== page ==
In the Beginning

In February, when I started transferring my blogs to the new site, my earliest repost was Origins: A Brief Synopsis of Silken History.  And it was exactly that: BRIEF.  Time to start exploring that history in depth.

The legend of course starts with The Yellow Emperor.  More specifically his wife, Hsi-ling Shih.  Legend has it a cocoon fell from a mulberry tree in to her tea, and on hitting the water, began to unravel.  And from this, Sericulture was born.  And of course, this makes a lovely story.  From this legend, Hsi-ling Shih was elevated to Goddess, known in Chinese texts as The Goddess of Silk.  Her legend has that in addition to sericulture, His-ling Shih is credited with inventing the loom upon which silk is woven[1]

This all makes for a wonderful story, and there may be some level of truth to it.  While there is no concrete evidence (yet) that the Yellow emperor exists as anything  other than legend, there is plenty of evidence that Sericulture truly began approximately 3000 years b.c.e.—which is the Neolithic era historically, running from approximately 12,000 years ago to about 1700 b.c.e[2] in Europe and approximately 1200 b.c.e in China.  So a legend about silk originating during this time holds water from a historical standpoint—minus the lack of clear evidence that the Yellow Emperor and the Goddess of Silk ever actually existed.  But I tend to believe that all legends start with a kernel of truth.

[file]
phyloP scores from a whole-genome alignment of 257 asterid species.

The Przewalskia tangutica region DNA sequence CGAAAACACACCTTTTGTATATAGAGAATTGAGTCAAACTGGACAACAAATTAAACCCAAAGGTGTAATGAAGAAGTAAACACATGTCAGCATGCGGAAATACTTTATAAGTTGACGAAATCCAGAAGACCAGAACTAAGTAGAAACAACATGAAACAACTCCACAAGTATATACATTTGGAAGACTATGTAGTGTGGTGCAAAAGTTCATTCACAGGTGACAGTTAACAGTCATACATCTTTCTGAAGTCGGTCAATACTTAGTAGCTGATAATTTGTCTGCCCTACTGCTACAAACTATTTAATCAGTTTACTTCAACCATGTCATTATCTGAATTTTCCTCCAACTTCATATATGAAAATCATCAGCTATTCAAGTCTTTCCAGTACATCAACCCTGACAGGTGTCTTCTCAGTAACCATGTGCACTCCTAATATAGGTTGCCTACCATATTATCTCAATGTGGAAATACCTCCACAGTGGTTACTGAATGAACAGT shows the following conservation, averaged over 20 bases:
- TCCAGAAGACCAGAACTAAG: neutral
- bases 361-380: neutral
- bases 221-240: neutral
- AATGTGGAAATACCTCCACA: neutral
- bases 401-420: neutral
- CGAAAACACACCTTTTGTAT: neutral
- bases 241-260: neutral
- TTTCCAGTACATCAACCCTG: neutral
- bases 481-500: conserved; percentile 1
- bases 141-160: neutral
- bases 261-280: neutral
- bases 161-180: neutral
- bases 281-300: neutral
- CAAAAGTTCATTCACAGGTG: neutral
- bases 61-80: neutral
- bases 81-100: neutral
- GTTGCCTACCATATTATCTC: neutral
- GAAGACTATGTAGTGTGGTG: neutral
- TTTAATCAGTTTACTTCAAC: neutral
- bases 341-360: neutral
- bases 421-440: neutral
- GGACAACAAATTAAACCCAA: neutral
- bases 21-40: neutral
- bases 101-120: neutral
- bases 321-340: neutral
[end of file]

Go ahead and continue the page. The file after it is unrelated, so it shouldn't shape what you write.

And archeological evidence bears out this legend.  Truly!  The oldest silk found in China dates from 3650 b.c.e. in Henan province with other extant examples dating from 2750 b.c.e. in Zhejiang province.  This shows that over the course of 1000 years, silk slowly spread through China.  But then, thanks to further efforts on the part of archeologists and historians, even older evidence of silk has been unearthed. 

Silk protein has been discovered in a tombs in Henan Province that are 8500 years old.[3]  The site where the silk protein was found is home to the oldest evidence of musical instruments, writing, and sewing implements, such as bone needles and weaving tools.  The absence of actual silk is not surprising as it is a protein filament, which means it biodegrades like anything else.  But the presence of bone sewing implements in conjunction with the trace protein elements, certainly supports the idea that silk may be even older than originally thought. 

So silk is a Known Textile at least as early as 3650 b.c.e.  And possibly as old as 6500 b.c.e.  Which certainly places it in the ranks of oldest known textiles—albeit known to a select few in a comparatively small region of the world, given global production of textiles during the Neolithic period.  More on that as I continue to read up on early textile production.  For now, here is the Beginning of Silk.  There is no doubt (at this point) that it originated in Henan province, China.  How did it spread?  I know what legend says, but what can be traced and proven historically?  What is conjecture and what is fact?  In reality, we will probably never know.  The further back in time one looks, the more one is left to guess work and supposition.  But it’s fun jumping down the rabbit hole.